This list of information schools includes members of the iSchools organization. iSchools organization This iSchools organization reflects a consortium of over 80 information schools in a dozen countries.[1] iSchools promote an interdisciplinary approach to understanding the opportunities and challenges of information management, with a core commitment to concepts like universal access and user-centered organization of information. The field is concerned broadly with questions of design and preservation across information spaces, from digital and virtual spaces such as online communities, social networking, the World Wide Web, and databases to physical spaces such as libraries, museums, collections, and other repositories. Degree programs at iSchools include course offerings in areas such as information architecture, design, policy, and economics; knowledge management, user experience design, and usability; preservation and conservation; librarianship and library administration; the sociology of information; ...more...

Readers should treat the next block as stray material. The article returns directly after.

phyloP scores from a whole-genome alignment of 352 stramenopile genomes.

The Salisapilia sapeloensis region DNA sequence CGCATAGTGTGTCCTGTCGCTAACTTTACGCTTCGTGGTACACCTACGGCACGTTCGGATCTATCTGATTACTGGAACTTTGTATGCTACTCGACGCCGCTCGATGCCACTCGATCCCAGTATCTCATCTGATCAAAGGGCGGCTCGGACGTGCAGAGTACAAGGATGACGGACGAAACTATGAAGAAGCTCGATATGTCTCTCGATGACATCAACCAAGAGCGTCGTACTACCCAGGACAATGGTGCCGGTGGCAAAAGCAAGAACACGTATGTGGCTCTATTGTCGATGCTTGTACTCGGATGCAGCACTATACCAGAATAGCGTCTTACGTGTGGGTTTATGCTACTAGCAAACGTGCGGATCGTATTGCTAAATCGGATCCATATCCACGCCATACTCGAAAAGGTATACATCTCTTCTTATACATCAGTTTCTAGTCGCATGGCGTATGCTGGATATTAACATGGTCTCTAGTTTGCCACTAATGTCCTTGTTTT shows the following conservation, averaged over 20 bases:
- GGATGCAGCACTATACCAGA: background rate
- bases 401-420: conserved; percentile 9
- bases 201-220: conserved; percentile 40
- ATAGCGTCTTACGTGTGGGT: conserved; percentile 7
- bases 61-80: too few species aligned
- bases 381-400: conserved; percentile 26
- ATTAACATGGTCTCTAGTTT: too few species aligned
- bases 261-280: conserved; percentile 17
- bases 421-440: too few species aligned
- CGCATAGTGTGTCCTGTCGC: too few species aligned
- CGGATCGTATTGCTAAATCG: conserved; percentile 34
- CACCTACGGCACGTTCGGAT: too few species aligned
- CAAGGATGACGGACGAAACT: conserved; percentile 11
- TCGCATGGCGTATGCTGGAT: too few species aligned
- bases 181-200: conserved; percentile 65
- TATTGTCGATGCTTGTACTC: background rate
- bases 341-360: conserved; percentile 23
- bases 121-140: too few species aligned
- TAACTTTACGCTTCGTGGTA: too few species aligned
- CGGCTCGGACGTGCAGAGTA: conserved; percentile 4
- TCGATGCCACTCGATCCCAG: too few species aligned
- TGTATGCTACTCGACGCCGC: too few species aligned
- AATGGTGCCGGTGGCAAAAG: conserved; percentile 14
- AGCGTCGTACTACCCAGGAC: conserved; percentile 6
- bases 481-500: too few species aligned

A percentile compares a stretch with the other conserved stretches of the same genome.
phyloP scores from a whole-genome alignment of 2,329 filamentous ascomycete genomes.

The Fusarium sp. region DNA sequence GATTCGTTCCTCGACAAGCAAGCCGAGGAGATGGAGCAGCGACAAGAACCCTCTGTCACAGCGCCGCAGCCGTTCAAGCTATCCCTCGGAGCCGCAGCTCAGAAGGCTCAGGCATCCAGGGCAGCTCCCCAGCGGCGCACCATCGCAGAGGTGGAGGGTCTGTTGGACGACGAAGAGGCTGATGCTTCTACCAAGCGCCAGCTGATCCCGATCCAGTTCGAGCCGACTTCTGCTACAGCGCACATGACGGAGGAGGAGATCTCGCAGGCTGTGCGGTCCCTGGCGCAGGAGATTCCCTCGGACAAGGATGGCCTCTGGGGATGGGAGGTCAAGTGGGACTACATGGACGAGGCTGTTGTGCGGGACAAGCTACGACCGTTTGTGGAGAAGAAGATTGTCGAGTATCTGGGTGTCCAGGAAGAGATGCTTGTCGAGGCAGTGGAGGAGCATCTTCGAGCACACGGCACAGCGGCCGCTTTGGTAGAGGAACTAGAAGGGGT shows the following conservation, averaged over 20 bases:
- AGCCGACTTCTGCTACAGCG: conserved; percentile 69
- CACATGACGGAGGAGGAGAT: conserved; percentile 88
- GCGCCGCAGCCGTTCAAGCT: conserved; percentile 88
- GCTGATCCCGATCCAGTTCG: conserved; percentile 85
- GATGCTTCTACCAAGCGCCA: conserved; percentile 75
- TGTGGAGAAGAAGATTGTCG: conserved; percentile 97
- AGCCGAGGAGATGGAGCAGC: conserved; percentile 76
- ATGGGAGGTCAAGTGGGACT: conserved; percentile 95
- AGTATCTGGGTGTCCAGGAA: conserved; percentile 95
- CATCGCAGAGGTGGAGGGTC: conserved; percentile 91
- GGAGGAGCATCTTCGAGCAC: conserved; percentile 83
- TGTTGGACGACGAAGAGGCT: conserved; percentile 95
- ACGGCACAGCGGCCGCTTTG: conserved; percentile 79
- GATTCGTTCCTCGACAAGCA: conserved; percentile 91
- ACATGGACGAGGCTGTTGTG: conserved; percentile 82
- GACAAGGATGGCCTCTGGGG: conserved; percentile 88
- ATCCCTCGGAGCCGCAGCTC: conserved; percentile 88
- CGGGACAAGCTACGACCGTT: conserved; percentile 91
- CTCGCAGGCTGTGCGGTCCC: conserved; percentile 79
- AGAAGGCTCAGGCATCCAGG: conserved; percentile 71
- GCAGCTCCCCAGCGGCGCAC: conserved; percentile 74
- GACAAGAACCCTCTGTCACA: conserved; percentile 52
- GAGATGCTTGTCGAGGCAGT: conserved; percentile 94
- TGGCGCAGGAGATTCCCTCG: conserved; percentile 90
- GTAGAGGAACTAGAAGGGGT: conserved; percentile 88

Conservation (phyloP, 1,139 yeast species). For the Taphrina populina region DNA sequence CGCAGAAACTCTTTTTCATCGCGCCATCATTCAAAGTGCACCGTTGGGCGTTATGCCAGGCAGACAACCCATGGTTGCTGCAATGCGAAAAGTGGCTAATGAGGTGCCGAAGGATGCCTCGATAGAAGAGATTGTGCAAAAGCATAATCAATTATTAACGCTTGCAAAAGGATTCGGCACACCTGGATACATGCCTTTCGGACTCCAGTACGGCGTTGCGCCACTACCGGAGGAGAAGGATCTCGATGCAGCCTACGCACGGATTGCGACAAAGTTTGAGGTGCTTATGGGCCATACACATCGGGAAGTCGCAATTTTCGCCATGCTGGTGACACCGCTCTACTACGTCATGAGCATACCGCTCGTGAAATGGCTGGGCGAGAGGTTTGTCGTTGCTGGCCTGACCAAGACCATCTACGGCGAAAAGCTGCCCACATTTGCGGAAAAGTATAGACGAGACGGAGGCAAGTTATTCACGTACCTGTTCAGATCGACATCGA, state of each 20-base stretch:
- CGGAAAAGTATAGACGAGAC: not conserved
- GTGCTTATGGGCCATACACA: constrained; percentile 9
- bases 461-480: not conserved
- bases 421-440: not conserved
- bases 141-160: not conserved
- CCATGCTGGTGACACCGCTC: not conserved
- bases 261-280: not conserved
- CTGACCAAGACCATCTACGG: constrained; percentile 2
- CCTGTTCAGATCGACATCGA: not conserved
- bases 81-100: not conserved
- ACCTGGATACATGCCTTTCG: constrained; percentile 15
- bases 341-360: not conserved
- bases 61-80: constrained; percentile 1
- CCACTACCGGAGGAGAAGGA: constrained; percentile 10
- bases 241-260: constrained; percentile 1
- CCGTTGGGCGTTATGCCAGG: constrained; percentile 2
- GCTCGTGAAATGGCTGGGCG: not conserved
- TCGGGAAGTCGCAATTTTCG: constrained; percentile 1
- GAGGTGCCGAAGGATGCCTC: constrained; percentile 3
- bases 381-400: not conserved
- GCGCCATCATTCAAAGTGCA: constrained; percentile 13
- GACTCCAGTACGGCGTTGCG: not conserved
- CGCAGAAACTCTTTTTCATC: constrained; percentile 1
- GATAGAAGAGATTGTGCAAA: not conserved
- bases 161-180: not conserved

European institutions in Strasbourg

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European institutions in Strasbourg

Strasbourg (red dot) shown in relation to nearby European cities (circle shows 400 km distance) Plaque commemorating the first session of the Council of Europe Assembly in the grand aula of Strasbourg University There are a range of European institutions in Strasbourg (France), the oldest of which dates back to 1815. In all, there are more than twenty different institutions based in the Alsatian city.[1] Due to this concentration Strasbourg is a claimant to the title of "capital of Europe". Area The European Quarter is spread over an area covering the districts of Wacken, Orangerie and Robertsau in the north-west of the city and comprising the intersection of the River Ill and the Marne-Rhine Canal.[2] The first specific European building in the area was the Council of Europe's House of Europe in 1949, with the Rhine Commission being located towards the centre of the city. The Audiovisual Observatory and the Institute for Human Rights are the only institutions in the quarter to have moved into pre-e ...more...



Centre de recherche et de documentation sur l'Océanie

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Centre de recherche et de documentation sur l'Océanie